The Possibility of using Fungi as a Treatment for Wastewater

If effluents are released without treatment, the industrial chemicals in the surroundings will lead to environmental pollution. To prevent this, wastewater treatment has become common practice and numerous systems have arisen. Specifically, in the fruit packaging industry the chemicals found in wastewater are typically from fungicides and pesticides. To combat the high concentration of a certain fungicide, a depuration system based on pesticide<!–[if supportFields]> XE “pesticide” <![endif]–><!–[if supportFields]><![endif]–> adsorption was patented and the result was a reduction of that fungicide by 7000 times. However, the costs for implementing this system on a large scale basis are too great to be efficient. Similarly, a filter system to treat this wastewater removed more than 98% of certain fungicides; however, its implementation was also impractical in terms of cost and volume capacity. Panagiotis et al. (2011) recognize the need for a viable option; therefore, they suggest the bioremediation of these chemicals by fungi. Irreversible chemical degradation by microbes has already been studied. It is known that white rot fungi (WRF) can degrade various organic pollutants. Aspergilus niger<!–[if supportFields]> XE “Aspergilus niger” <![endif]–><!–[if supportFields]><![endif]–> has also been shown to degrade several pesticides. This study focuses on the bioremediation by these two types of fungi on fungicides and pesticides in the wastewater of the fruit packaging industry. Another aim is to increase the understanding of the enzyme’s role in this degradation process.—Daniella Barraza
Panagiotis, K., Perruchan, C., Exarhou, K., Ehaliotis, C., Karpouzas, D., 2011. Potential for bioremediation of agro-industrial effluents with high loads of pesticides by selected fungi. Biodegradation 22, 215–228.

Panagiotis et al. used A. niger and three different types of WRF: Phanerochaete chyrsosporium<!–[if supportFields]> XE “Phanerochaete chyrsosporium” <![endif]–><!–[if supportFields]><![endif]–>, Trametes versicolor<!–[if supportFields]> XE “Trametes versicolor” <![endif]–><!–[if supportFields]><![endif]–>, and Pleurotus ostreatus<!–[if supportFields]> XE “Pleurotus ostreatus” <![endif]–><!–[if supportFields]><![endif]–>. From the WRF, the enzymes lignin<!–[if supportFields]> XE “lignin” <![endif]–><!–[if supportFields]><![endif]–> peroxidase (LiP), Mn dependent peroxidas (Mn), and laccase (Lac) can be studied since WRF has an extracellular enzymatic system called lignin mineralizing enzyme (LME) system that produces these three enzymes. The pesticides used were CHL, TBZ, OPP, IMZ, DPA, and TM. The evaporated residues of these pesticides were place in two different media selected to mimic the natural environment of the fungi. The first is a soil extract medium (SEM) and the second is straw extract medium (StEM). The soil in SEM is sandy loam with a pH of 6.5. StEM is composed of the supernatant of chopped and sterilized wheat straw and has a pH of 5.5. For the experiment, flasks were divided into two categories: non-inoculated and inoculated. The non-inoculated flasks contained either medium and evaporated residues of one pesticide<!–[if supportFields]> XE “pesticide” <![endif]–><!–[if supportFields]><![endif]–>. The inoculated flasks allowed a strain of fungi to grow before adding pesticides on the third day. After this addition, samples were taken in set intervals until 30 days had passed. Another part to this experiment was to investigate the ability of T. versicolor to degrade really high concentrations of the fungicides TBZ, OPP, IMZ, and DPA; and its ability to degrade mixtures of these pesticides as would be expected from the fruit packaging industry such as the post-harvest treatment of citrus fruits which would contain TBZ, OPP, and IMZ. For the enzymatic portion of the experiment, pesticide-free flasks were made for comparison to determine if pesticides have an effect on the enzymes.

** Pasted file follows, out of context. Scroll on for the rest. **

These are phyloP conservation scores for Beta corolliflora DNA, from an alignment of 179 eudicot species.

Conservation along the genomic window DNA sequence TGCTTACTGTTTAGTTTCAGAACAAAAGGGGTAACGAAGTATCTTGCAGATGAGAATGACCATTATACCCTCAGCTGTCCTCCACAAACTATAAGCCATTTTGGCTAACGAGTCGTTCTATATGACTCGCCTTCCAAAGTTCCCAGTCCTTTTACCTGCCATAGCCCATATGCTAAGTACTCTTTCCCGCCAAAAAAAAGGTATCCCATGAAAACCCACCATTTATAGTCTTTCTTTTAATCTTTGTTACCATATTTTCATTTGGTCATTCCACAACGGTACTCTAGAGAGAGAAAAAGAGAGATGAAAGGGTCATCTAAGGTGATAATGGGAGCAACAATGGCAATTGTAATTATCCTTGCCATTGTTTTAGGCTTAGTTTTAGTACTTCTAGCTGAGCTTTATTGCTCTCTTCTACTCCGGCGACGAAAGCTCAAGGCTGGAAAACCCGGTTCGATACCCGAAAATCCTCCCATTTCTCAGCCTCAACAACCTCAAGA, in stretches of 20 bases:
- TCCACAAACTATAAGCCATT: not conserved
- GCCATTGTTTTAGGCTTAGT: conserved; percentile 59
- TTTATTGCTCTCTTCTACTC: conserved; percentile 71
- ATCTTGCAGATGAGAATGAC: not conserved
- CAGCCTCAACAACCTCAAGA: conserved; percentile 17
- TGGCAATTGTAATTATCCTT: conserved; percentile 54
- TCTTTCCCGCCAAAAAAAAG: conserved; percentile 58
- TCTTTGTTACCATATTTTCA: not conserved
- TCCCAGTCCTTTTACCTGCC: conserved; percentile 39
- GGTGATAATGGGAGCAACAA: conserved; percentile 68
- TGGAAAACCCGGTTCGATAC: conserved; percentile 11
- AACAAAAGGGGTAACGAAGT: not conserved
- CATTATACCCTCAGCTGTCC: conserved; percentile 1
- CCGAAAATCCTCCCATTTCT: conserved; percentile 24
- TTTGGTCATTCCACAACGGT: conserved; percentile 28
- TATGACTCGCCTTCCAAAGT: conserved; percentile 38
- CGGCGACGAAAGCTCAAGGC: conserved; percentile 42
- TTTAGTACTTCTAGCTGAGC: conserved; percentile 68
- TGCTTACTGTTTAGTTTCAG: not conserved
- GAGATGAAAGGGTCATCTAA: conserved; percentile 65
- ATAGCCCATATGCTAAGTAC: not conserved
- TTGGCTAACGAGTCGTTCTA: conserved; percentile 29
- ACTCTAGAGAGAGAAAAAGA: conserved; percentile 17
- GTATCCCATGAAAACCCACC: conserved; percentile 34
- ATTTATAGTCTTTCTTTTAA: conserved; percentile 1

In StEM, WRF degraded most of the pesticides. T. versicolor and P. ostreatus almost completely degraded DPA and TM within the first two days. P. chyrsosporium had a slower rate of degradation for the same pesticides and was not able to degrade OPP. In non-inoculated flasks, the rate of degradation for all of the pesticides was much slower around 50% and 80% slower for DPA and TM, respectively. In SEM, the results were slightly different. Within the first two hours, T. versicolor and P. ostreatus were able to completely degrade DPA, TM, and OPP. However, WRF did not degrade IMZ in SEM whereas it had completely degraded it in StEM. The reason is because WRF are adapted to ligninocellulosic material like straw and not soil. P. chrysosporium and A. niger rapidly degraded DPA. A. niger, however, despite being in a medium similar to its natural environment had the slowest degradation rate for OPP comparable to the degradation rate in the controlled flask. In both SEM and StEM, activity for the enzyme LiP was not detected. Activity for the enzymes MnP and Lac were detected in flasks containing T. versicolor and P. ostreatus. There was a positive trend between the rapid degradation of DPA and OPP by T. versicolor and P. ostreatus and the activity of MnP and Lac which suggests that the enzymes play a strong role in degradation. A reason for this is because MnP and Lac are known to oxidize phenol rings of lignin<!–[if supportFields]> XE “lignin” <![endif]–><!–[if supportFields]><![endif]–> and these two pesticides contain phenol rings in their molecules. This result further suggests that other enzymes are responsible for the rapid degradation of other pesticides. Finally, T. versicolor was able to degrade high concentrations of pesticides and mixtures of pesticides except with a few discrepancies the reasons which remain unknown. WRF, especially T. versicolor and P. ostreatus, had the best records for degradation of pesticides and can serve as depuration systems for the fruit packaging industrial wastewater.